Competition, Market Structure & Innovation
Key research questions
New Public Management has been the dominant paradigm in public administration for the past 20-30 years. At its heart is a focus on delivering competitive forces through quasi-markets with the objective of delivering costefficiency and quality improvement. Economic theory makes clear predictions about the effect and process of competition in these cases; competition drives productivity improvements through three mechanisms. Within firms, competition forces managers to increase internal efficiency (x-inefficiency) pushing them closer to their production possibility frontier through organisational changes such as technology adoption, process redesign and improvements in human resource management practices. Competition between firms ensures that more productive organisations increase their market share at the
expense of the less productive, pushing the industry closer to its production possibility frontier. These less
productive firms exit the market and are replaced by more productive firms. And finally, competition drives innovation which leads to increased productivity.
The positive effect of competition on productivity is well established in the literature on the private sector. The evidence from the public sector services is more mixed and comes largely from the healthcare sector (Simpson, 2009). Most empirical studies have focused either on partial output measures, (e.g. mortality rates), or on partial measures of cost-effectiveness (e.g. length of stay). For instance, the most influential study in the US, Kessler and McClellan (2000), found evidence that competition (based upon geographic markets) resulted in lower death rates from heart attacks and lower costs. From the UK, there is some evidence that greater competition was associated with lower costs (Söderlund et al., 1997; Propper 1996) but a decline in quality during the internal market (Propper et. al., 2008). Even if this were accompanied by an increase in productivity it seems unlikely to be a desirable outcome from a welfare perspective. The most recent reforms based upon fixed price reimbursement (Payment by Results) coupled with patient choice of provider supported by detailed information appear to have improved quality (as measured by fewer deaths for heart attack patients) in hospitals facing more competition (Cooper et. al., 2010). Moreover, more competition was associated with shorter lengths of stay, a crude measure of productivity.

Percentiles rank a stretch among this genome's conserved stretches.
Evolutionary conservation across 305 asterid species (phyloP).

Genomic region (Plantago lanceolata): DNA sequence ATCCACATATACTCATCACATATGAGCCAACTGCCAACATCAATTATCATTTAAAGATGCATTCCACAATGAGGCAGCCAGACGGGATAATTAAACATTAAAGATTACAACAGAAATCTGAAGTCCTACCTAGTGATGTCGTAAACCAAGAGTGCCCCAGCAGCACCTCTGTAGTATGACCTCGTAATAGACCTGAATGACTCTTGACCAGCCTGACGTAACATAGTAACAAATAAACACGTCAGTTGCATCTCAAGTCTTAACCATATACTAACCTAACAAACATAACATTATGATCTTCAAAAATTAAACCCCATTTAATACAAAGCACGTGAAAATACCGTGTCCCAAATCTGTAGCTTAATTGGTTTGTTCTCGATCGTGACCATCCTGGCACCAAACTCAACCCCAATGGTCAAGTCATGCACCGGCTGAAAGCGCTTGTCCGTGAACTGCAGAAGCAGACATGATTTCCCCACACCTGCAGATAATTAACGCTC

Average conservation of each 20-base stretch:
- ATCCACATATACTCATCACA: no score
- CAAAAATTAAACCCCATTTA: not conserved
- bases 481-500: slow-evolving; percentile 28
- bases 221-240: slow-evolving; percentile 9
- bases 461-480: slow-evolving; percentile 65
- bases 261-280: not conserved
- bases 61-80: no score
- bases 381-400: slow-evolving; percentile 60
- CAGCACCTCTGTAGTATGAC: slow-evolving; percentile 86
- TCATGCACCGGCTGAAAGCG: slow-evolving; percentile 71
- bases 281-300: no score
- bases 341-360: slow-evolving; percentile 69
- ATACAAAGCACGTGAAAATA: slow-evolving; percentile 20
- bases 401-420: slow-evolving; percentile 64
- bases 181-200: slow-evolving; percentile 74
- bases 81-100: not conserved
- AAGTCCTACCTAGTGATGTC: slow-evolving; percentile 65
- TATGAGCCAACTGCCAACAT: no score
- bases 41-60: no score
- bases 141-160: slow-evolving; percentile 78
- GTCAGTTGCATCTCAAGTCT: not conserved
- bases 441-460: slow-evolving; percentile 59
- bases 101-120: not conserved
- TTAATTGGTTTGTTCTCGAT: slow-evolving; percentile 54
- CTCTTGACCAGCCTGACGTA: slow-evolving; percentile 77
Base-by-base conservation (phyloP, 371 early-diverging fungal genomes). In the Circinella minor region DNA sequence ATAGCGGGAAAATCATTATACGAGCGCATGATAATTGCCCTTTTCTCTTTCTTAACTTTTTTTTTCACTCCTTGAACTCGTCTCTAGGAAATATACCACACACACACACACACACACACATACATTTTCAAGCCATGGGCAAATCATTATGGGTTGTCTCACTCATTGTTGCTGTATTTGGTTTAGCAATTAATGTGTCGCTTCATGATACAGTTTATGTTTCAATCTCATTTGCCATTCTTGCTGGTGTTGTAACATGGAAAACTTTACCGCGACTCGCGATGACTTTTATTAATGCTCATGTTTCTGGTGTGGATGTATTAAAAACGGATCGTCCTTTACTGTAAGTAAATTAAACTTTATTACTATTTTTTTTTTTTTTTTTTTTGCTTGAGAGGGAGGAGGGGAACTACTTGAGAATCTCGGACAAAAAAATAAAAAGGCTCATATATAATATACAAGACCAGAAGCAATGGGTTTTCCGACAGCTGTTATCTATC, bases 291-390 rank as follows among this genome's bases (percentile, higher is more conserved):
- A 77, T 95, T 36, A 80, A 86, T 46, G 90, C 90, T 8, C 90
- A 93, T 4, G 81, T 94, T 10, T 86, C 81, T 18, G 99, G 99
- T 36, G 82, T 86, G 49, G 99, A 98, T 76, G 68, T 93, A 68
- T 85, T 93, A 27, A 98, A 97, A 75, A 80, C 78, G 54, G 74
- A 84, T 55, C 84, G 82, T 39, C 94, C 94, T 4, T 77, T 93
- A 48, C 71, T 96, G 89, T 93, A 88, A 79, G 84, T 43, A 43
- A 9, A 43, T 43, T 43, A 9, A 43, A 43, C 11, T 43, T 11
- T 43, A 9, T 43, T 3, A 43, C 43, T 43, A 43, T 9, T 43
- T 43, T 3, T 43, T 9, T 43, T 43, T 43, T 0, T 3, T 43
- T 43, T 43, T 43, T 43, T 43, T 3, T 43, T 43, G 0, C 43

Burgess et al. (2005) survey the empirical literature on the effects of competition on schools. There is some evidence from the US that the threat of losing pupils induced by greater competition is associated with an increase in school productivity (e.g. achievement relative to real expenditure per student). Clark (2009) has
exploited a reform to UK schools to investigate the effect of greater school autonomy on performance but finds little evidence that neighbouring schools improved their performance significantly as a result of this increased competition. Overall, therefore, the effect of competition on public service productivity is inconclusive and is dependent upon how productivity is measured.
To make competition effective, the government must create supply side flexibility (e.g. in terms of expansion and contraction of activities, market entry and exit, mergers and take-overs). While the closure of a relatively poorly performing firm in private sector markets may raise the average level of productivity in the industry, this might be less clear cut in the case of public sector organisations if an important mponent of outcome is accessibility. If access to services were not part of the measure of the volume of output then it may potentially be incorrectly inferred that productivity had risen, when it had actually declined. Further, until the threat (i.e. poor providers shutdown or are taken over) or the reward (i.e. expansion) of competition is real the effects on performance may be minimal and therefore hard to detect against a plethora of other policy changes.
Dr. Nikos Chatzistamoulou